Health

Experts aim to reduce stillbirths and baby brain injuries

Pregnant woman Image copyright PA
Image caption Midwives said it was "vital to learn lessons" from tragic events

A five-year plan to halve the number of stillbirths, newborn deaths and baby brain injuries in the UK has been launched.

About 500 babies a year died or were left severely disabled by labour complications, the Royal College of Obstetricians and Gynaecologists said.

Midwives said it was "vital to learn lessons" from tragic events.

Child health experts said smoking while pregnant increased the risk of birth complications.

The UK has about 4,000 stillbirths per year and roughly 40,000 miscarriages that result in hospital admission.

The Royal College of Obstetricians and Gynaecologists (RCOG) initiative - called Each Baby Counts - aims to collect and analyse data from hospitals to try to improve future care.

"Stillbirth, neonatal death or the birth of a baby at full term but with brain injuries are life-changing and tragic events which often affect women and their families for many years," said Prof Alan Cameron, RCOG vice-president for clinical quality.

"Our task is to collect data from all UK units to identify avoidable factors in these cases," he said.

"We will monitor where these incidents occur and why. Sharing of these sensitive data will provide us all with a unique opportunity to improve the care we provide and save lives," Prof Cameron added.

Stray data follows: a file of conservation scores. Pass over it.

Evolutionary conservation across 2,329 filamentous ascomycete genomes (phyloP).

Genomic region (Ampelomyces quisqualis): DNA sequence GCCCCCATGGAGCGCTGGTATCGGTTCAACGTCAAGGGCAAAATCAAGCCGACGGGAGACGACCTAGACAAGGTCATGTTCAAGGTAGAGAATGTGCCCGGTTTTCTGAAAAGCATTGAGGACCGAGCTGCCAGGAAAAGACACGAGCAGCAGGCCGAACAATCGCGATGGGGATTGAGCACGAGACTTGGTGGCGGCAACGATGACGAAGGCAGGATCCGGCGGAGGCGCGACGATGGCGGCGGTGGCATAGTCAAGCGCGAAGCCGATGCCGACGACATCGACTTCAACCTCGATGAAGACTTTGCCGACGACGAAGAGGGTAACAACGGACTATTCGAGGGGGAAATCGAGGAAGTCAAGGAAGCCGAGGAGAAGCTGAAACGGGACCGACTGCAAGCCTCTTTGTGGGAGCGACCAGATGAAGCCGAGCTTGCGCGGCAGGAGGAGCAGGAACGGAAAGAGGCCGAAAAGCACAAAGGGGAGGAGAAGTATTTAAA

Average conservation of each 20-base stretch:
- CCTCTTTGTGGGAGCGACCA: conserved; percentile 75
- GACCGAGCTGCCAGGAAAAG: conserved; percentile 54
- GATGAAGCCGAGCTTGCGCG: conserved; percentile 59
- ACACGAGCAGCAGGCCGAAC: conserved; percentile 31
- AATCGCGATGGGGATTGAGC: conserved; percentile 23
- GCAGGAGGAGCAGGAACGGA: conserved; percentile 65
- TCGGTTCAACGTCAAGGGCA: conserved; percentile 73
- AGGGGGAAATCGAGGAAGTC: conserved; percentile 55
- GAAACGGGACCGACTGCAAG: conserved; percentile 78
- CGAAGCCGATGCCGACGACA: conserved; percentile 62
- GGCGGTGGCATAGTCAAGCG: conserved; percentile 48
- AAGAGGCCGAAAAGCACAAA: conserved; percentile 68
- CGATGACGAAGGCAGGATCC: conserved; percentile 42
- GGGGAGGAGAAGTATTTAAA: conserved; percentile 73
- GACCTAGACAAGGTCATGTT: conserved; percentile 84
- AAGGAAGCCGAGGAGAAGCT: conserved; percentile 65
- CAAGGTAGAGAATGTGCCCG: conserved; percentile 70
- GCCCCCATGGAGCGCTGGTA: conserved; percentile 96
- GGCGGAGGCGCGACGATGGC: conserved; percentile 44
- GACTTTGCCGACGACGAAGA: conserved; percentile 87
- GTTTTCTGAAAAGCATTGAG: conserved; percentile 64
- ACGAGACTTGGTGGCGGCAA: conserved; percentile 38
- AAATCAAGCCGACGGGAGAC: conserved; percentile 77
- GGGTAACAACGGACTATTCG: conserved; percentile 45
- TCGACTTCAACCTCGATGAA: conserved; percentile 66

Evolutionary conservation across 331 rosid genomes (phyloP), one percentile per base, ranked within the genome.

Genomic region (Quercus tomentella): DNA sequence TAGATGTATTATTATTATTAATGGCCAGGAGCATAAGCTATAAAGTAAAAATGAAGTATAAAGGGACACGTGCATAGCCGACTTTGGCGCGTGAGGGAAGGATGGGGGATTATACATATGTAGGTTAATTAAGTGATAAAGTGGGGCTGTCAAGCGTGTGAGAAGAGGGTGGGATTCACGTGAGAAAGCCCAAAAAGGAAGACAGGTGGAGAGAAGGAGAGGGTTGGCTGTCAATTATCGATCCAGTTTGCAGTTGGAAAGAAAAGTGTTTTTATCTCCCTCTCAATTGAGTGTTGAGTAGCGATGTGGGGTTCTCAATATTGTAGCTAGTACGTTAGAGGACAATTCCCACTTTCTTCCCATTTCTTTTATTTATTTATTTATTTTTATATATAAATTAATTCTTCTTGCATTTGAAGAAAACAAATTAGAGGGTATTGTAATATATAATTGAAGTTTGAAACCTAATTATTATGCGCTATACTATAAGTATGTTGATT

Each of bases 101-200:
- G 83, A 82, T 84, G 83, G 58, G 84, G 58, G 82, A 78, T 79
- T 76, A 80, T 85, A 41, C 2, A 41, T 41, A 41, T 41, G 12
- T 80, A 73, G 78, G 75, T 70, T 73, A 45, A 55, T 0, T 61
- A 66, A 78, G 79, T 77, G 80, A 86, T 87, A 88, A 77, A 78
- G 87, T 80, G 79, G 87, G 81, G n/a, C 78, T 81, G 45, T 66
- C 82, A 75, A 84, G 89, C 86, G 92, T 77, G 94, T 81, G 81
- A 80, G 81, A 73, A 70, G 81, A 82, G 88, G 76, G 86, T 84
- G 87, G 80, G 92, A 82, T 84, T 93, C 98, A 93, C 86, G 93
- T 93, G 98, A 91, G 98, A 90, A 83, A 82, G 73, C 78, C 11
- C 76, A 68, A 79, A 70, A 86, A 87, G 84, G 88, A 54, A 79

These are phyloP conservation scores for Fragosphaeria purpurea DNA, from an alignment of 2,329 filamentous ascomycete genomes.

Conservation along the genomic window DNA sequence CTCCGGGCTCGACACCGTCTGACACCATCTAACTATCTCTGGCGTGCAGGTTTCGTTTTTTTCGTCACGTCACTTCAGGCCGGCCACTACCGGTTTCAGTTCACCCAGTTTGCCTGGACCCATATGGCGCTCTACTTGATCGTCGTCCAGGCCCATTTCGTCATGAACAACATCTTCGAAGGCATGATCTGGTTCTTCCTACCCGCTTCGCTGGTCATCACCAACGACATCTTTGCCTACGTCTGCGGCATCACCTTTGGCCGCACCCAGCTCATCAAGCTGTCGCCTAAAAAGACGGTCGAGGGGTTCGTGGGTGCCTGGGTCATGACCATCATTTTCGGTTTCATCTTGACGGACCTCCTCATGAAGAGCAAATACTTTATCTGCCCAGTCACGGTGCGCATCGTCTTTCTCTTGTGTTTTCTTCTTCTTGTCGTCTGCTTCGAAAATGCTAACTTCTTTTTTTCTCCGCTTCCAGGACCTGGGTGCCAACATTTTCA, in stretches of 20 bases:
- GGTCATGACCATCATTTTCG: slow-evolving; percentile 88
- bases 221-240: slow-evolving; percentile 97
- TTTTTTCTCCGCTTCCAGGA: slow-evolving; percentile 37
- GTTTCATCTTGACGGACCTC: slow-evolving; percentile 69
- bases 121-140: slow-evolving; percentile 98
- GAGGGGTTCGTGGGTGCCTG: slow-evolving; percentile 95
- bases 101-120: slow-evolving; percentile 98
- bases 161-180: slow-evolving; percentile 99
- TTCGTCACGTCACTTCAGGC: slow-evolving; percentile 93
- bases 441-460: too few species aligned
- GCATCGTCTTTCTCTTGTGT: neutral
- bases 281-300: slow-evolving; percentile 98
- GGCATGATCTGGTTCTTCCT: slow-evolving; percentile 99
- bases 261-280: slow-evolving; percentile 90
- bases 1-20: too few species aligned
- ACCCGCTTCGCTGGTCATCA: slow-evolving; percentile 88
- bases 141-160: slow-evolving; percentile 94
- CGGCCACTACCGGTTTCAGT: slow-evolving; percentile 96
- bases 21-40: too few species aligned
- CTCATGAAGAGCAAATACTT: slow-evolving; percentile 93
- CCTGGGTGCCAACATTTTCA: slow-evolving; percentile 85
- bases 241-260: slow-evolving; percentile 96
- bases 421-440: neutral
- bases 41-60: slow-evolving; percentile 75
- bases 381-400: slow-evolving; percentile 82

Babies starved of oxygen during labour could sustain life-long brain injuries, RCOG said.

Midwives said the initiative "will go a long way towards sparing families the immense grief and stress that stillbirth and poor neonatal health outcomes have on families".

"It is vital that we learn the lessons from each of these tragic events," said Jacque Gerrard, director for England at the Royal College of Midwives.

"We must also ensure that what we learn is shared and any actions implemented across the whole country," she added.

Smoking risks

Child health expert Dr Hilary Cass, president of the Royal College of Paediatrics and Child Health, said that as well as errors made during labour, a number of avoidable deaths were linked to factors during pregnancy.

"Many neonatal deaths are strongly influenced by pre-term delivery and low birth weight - factors commonly linked to lifestyle choices that mothers make during pregnancy, often because they are not aware of the risks," she said.

"In fact smoking in pregnancy is one of the most important preventable factors associated with adverse pregnancy outcomes. It attributes to around 2,200 preterm births, 5,000 miscarriages and 300 perinatal deaths in the UK every year," she added.

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